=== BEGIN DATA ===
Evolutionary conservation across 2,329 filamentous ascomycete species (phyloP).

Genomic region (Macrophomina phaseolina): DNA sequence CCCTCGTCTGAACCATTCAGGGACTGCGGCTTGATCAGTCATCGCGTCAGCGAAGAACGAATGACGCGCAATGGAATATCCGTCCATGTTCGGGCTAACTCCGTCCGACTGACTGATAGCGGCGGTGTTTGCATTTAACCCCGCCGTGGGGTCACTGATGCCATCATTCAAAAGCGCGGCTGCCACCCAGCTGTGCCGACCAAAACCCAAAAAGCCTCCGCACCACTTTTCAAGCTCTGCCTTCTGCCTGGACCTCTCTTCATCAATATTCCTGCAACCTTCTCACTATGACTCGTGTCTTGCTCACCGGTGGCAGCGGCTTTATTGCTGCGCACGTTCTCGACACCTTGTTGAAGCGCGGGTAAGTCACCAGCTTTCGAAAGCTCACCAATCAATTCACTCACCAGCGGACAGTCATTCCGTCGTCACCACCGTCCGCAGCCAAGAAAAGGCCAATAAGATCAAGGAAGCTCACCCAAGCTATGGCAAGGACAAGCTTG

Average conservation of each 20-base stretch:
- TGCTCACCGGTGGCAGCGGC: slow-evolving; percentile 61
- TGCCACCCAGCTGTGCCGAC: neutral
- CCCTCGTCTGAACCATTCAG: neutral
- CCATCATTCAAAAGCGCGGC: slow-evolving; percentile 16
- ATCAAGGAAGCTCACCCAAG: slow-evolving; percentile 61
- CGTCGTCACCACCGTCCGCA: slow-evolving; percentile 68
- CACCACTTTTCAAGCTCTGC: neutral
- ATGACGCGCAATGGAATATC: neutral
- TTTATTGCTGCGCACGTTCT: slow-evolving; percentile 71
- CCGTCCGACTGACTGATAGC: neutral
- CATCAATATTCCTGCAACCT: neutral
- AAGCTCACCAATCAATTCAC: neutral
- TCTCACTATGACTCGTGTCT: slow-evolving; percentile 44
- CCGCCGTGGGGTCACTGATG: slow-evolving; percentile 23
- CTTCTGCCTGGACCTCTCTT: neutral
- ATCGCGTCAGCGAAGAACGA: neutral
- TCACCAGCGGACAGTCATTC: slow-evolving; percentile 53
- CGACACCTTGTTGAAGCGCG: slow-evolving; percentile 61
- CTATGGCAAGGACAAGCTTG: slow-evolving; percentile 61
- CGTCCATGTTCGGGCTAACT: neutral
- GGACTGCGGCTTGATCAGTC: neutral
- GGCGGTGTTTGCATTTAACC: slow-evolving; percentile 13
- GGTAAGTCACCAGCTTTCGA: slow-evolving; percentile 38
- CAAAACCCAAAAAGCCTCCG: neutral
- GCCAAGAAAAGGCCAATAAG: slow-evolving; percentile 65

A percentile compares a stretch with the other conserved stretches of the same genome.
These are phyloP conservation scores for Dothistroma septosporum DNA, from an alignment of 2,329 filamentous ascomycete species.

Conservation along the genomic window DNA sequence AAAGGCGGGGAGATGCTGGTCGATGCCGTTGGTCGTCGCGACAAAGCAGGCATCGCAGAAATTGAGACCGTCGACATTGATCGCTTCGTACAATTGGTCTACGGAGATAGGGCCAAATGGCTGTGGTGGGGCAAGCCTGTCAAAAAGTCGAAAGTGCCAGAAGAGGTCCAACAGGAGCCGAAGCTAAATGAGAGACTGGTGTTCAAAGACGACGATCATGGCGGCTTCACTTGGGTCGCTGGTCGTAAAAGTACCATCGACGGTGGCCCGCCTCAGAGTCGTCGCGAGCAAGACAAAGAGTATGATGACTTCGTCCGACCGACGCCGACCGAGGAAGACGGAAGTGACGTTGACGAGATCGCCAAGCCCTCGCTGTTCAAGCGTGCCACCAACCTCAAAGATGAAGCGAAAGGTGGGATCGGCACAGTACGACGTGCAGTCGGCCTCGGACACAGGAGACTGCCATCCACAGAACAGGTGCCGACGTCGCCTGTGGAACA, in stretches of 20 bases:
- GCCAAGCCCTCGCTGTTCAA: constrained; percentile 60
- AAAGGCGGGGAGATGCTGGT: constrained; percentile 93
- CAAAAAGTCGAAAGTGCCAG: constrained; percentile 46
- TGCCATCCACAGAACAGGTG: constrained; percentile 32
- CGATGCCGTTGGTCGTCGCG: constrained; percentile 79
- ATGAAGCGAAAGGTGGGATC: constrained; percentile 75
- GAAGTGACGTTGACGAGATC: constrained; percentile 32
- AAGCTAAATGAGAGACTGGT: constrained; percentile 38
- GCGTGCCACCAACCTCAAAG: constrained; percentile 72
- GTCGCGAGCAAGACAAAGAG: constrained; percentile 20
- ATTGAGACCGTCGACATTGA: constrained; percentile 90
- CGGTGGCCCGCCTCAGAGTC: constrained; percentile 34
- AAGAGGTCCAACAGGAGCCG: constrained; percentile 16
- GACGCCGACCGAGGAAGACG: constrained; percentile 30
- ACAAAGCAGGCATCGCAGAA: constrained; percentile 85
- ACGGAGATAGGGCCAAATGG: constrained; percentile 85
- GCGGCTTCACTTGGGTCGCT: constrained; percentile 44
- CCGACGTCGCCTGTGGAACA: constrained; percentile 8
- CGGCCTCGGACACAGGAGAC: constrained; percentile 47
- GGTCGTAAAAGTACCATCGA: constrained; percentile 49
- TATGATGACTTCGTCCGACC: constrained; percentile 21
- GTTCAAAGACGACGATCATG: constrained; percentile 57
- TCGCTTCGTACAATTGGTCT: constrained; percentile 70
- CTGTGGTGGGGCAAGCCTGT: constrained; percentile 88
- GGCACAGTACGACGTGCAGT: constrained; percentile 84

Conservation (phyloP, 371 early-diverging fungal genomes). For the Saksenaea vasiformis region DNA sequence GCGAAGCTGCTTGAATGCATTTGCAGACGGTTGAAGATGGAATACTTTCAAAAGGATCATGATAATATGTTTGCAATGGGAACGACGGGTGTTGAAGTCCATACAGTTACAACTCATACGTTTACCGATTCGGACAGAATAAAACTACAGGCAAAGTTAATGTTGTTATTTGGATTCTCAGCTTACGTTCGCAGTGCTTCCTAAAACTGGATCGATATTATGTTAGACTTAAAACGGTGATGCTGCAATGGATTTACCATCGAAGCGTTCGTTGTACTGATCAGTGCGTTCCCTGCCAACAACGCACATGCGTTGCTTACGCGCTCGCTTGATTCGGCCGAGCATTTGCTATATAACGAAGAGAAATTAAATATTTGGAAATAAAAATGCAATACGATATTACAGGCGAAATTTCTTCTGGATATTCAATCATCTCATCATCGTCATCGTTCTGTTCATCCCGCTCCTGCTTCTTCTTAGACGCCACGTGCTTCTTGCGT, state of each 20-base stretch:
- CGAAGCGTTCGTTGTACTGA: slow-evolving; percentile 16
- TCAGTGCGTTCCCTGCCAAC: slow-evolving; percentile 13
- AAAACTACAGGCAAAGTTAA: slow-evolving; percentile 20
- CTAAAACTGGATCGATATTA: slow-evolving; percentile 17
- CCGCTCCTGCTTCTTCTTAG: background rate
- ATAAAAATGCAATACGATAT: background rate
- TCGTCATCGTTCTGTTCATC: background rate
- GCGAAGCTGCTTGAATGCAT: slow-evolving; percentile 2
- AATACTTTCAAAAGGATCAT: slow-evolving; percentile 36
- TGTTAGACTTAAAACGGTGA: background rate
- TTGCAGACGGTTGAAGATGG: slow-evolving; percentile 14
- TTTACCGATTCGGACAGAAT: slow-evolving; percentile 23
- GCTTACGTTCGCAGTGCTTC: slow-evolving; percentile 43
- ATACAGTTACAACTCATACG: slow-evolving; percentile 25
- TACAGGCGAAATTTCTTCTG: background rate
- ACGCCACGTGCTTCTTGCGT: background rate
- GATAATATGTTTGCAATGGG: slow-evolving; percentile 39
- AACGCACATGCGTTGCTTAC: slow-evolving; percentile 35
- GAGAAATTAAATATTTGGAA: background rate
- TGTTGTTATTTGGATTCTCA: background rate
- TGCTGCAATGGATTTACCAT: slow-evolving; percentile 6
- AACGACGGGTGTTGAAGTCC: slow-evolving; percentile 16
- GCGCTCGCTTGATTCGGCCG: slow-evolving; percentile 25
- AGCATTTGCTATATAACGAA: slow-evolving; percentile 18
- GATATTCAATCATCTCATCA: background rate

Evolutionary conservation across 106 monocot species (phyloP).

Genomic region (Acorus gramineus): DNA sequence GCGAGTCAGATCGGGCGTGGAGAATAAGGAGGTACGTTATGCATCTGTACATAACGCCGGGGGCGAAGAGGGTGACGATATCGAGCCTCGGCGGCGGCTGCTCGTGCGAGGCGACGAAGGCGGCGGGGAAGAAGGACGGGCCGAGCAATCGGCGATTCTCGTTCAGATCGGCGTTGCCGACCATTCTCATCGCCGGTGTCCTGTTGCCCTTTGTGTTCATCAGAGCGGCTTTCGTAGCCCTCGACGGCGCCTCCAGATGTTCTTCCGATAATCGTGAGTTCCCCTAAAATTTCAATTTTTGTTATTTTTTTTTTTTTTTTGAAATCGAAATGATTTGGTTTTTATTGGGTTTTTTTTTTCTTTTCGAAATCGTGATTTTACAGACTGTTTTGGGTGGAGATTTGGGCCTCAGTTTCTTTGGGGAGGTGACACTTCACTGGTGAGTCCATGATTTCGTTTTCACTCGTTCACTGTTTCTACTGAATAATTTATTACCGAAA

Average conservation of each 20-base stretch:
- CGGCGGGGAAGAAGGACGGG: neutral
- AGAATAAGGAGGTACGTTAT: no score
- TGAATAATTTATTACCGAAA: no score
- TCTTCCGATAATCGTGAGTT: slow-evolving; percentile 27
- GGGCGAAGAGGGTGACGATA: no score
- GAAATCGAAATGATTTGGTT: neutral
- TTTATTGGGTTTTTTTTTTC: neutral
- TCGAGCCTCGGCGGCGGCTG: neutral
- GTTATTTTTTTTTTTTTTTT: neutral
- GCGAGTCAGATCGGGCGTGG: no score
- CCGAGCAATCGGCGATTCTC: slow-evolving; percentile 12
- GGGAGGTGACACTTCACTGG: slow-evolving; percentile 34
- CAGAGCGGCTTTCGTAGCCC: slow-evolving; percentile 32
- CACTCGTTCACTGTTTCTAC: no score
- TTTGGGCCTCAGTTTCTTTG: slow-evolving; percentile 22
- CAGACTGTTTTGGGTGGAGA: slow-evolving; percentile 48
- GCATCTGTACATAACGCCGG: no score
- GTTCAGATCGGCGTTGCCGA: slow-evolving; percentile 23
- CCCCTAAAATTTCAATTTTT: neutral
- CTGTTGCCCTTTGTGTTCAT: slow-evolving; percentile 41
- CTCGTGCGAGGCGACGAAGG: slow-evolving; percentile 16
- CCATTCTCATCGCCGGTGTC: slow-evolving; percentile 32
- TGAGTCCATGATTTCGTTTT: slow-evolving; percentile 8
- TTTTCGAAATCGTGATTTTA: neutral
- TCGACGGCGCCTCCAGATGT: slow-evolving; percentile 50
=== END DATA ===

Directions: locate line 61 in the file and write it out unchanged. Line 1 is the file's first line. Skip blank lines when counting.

- CTAAAACTGGATCGATATTA: slow-evolving; percentile 17